SD4GS, led by prominent business leaders, believes city schools are largely failing—a point we won't argue here—and it blames San Diego Unified School District's five-member Board of Education for the failures. It's safe to say the group is displeased with voters' preference during the past decade for candidates backed by the teachers union. SD4GS wants to enlarge the school board, institute term limits for members and switch to a system in which only voters in subdistricts select their representatives.
We have no problem expanding the school board; a case can be easily made that the district's population is far too big for only five members. And we don't object to moving to subdistrict-only elections. However, we remain opposed to term limits in general; voters should not be barred from voting for someone they believe is an effective public servant, and term limits hasn't proven to be the answer where it's been tried.
But we're going to focus this editorial on the provision in the proposal that would establish the method for choosing four additional board members. Rather than being elected by voters, these four members would be appointed by a nine-member committee composed of the chiefs of USCD, San Diego State University, the University of San Diego and the San Diego Community College District, plus the chairpersons of four of the school district's advisory committees and one representative from either the San Diego Regional Chamber of Commerce or the San Diego Economic Development Corporation.
SD4GS believes a board composed of five elected members and four appointed members would be less political than the current configuration of five elected members. We don't see it that way. Interests wanting to influence the manner in which education is delivered will find a path. For example, the presidents of UCSD and SDSU tend to hobnob with San Diego's business leaders, and the representative from the chamber or the EDC is certainly an appointee favorable to the business community, which is just as much a political interest as the teachers union.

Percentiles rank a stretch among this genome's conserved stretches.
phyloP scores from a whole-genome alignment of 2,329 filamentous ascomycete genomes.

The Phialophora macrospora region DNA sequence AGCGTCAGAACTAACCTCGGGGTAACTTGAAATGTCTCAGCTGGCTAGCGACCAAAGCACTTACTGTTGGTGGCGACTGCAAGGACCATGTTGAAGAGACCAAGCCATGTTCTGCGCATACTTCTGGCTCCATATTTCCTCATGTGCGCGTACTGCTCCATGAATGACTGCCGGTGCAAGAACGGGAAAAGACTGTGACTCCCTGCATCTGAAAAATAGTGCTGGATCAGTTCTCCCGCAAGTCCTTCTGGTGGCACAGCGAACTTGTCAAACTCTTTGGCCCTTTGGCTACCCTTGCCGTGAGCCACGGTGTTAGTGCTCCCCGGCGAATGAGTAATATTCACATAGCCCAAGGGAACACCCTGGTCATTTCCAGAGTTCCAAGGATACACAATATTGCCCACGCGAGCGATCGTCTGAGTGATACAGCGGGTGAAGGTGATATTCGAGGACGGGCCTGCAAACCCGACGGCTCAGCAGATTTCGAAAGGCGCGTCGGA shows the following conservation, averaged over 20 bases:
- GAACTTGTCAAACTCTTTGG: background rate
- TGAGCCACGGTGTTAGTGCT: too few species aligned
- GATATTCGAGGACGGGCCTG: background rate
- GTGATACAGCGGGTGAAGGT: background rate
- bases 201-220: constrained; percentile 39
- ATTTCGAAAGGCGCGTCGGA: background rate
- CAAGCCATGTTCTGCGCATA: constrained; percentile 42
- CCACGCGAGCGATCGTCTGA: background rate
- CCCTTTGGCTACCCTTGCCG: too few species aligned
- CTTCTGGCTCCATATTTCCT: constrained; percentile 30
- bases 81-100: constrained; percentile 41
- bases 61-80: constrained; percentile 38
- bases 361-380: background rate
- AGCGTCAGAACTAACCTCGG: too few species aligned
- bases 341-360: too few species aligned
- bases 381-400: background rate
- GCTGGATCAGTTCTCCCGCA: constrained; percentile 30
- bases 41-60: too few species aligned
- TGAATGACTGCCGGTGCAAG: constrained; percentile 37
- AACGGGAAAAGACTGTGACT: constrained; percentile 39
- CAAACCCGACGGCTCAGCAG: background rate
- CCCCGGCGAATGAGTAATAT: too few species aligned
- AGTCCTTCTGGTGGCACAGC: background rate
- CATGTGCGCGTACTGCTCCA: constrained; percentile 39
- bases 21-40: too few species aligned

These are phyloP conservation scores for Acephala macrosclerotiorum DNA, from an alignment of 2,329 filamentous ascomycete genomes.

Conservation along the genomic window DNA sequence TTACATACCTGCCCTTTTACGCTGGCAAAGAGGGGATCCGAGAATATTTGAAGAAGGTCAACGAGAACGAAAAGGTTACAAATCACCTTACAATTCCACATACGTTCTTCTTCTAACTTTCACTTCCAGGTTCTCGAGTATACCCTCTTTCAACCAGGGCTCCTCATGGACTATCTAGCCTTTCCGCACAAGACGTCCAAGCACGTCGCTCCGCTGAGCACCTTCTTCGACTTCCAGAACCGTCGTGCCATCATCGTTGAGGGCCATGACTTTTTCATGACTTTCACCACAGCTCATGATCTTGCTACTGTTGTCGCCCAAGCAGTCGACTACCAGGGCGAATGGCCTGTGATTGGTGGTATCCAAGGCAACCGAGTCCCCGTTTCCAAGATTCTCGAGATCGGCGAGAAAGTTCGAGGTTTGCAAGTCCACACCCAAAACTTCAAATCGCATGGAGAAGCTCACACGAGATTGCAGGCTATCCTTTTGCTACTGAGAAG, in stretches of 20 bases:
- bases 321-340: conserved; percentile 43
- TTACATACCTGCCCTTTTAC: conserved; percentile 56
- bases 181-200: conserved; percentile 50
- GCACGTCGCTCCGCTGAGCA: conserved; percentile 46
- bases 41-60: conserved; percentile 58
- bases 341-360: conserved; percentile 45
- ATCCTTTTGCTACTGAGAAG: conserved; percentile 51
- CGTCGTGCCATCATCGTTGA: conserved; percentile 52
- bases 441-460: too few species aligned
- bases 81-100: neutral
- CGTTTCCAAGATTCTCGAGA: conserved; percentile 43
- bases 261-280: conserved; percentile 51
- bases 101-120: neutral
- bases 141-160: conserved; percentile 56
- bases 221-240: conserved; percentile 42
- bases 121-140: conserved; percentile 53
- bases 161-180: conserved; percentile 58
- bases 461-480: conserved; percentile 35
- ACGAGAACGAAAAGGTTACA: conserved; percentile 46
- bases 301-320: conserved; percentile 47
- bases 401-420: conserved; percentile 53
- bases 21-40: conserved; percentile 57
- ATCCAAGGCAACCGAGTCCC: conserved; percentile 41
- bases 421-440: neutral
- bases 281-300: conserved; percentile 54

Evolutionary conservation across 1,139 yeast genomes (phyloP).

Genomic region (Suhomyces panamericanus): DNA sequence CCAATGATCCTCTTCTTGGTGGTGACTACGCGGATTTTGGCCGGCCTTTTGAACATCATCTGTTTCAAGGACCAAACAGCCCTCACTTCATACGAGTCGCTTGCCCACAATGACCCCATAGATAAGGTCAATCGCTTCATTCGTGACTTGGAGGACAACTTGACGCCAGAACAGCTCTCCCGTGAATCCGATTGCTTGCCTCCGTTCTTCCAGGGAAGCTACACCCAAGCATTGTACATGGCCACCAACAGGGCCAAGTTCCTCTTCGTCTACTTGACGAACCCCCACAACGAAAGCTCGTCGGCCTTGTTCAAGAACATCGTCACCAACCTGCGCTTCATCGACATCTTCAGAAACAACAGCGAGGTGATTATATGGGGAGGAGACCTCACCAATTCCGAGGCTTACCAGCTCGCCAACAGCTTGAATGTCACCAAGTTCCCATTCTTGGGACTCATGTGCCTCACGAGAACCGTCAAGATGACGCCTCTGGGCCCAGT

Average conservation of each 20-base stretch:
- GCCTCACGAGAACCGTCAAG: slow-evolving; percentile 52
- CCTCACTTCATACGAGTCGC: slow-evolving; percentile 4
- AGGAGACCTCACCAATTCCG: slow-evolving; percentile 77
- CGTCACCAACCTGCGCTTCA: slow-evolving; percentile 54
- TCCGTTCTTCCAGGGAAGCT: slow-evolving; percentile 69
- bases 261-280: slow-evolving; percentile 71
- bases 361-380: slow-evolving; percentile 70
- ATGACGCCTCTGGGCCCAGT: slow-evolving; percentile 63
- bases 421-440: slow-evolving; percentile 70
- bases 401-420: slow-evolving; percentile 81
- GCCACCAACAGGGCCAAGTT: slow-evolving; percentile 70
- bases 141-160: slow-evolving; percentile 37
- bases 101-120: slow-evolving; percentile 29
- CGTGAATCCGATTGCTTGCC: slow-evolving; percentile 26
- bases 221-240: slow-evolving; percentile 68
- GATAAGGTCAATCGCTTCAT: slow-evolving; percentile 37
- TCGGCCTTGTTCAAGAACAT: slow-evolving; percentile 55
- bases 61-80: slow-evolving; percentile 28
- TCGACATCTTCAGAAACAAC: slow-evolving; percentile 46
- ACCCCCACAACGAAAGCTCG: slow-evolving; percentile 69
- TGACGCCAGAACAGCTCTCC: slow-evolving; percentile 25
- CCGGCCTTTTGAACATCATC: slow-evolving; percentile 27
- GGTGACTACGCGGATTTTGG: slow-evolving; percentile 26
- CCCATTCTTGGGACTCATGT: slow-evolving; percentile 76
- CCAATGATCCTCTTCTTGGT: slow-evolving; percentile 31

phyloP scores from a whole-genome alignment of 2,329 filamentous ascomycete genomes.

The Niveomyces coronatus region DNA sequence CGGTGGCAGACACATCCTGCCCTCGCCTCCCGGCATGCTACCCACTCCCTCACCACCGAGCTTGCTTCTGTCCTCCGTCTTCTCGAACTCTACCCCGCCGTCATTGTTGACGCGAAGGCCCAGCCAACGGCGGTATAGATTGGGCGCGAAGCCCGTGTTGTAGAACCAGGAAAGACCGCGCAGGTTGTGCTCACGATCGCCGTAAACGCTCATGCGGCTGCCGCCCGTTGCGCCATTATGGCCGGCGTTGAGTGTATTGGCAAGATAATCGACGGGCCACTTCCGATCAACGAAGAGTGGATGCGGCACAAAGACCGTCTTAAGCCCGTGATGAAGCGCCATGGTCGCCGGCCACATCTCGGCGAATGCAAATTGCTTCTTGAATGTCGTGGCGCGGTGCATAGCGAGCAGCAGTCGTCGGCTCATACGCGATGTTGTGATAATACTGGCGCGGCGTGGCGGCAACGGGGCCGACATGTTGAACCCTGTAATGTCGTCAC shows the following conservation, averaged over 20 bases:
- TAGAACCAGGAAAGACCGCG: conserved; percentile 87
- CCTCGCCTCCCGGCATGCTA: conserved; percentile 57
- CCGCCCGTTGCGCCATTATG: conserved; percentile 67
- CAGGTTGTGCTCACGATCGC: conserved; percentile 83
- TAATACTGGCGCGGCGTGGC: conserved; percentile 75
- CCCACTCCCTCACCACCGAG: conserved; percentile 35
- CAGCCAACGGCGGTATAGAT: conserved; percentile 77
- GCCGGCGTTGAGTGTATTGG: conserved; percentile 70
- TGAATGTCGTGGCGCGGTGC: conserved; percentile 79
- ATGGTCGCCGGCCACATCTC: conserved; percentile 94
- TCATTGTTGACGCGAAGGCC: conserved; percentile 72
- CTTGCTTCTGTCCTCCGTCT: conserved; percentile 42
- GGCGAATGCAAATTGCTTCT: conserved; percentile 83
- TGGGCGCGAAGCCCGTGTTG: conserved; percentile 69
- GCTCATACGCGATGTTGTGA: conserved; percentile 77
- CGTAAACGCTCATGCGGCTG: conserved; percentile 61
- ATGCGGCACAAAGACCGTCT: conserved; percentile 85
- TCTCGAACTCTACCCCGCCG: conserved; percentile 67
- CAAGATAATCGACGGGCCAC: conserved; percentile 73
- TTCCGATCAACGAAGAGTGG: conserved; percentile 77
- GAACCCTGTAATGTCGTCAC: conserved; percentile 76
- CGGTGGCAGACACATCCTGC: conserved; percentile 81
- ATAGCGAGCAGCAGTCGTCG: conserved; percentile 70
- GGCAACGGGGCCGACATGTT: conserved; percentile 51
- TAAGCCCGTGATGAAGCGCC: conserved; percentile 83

But the worst part of this proposal is the involvement of the four advisory committees, which help decide policies aimed at kids who are academically gifted, low-income, English learners or in need of special education. Far from lessening the impact of politics on education, this provision would inject another layer of politics in places where it's not wanted. The seats at the head of these committees—which are largely made up of parents—would become highly powerful and coveted spots. While we doubt that the rank-and-file members of these committees would be chosen with politics in mind (with the possible exception of the special-education committee, which is chosen by the school board—how's that for a circular system?), the chairs would be selected politically. That's a problem for us; these leaders should be chosen for how well they'll serve distinct groups of children, not for who they'll appoint to the Board of Education.
We're not running around with our hair ablaze over notions of business interests trying to take control of San Diego schools; good ideas are good ideas no matter who pitches them. Again, if you want to add more elected members to the board and make them accountable to smaller swaths of voters, that's fine. But several of the elements of SD4GS's initiative are nonstarters, and so we urge you not to sign the petition if asked.
SD4GS is oversimplifying the problem. The teachers union at times puts its members' interest over the interests of students, as was the case when the union opted to shorten the teaching year in lieu of a pay cut. But blaming the union entirely for the state of local schools is nutty. Start talking about deeper issues and back policies that strengthen the families and communities that shape children and send them to school, and we'll be rapt with attention.
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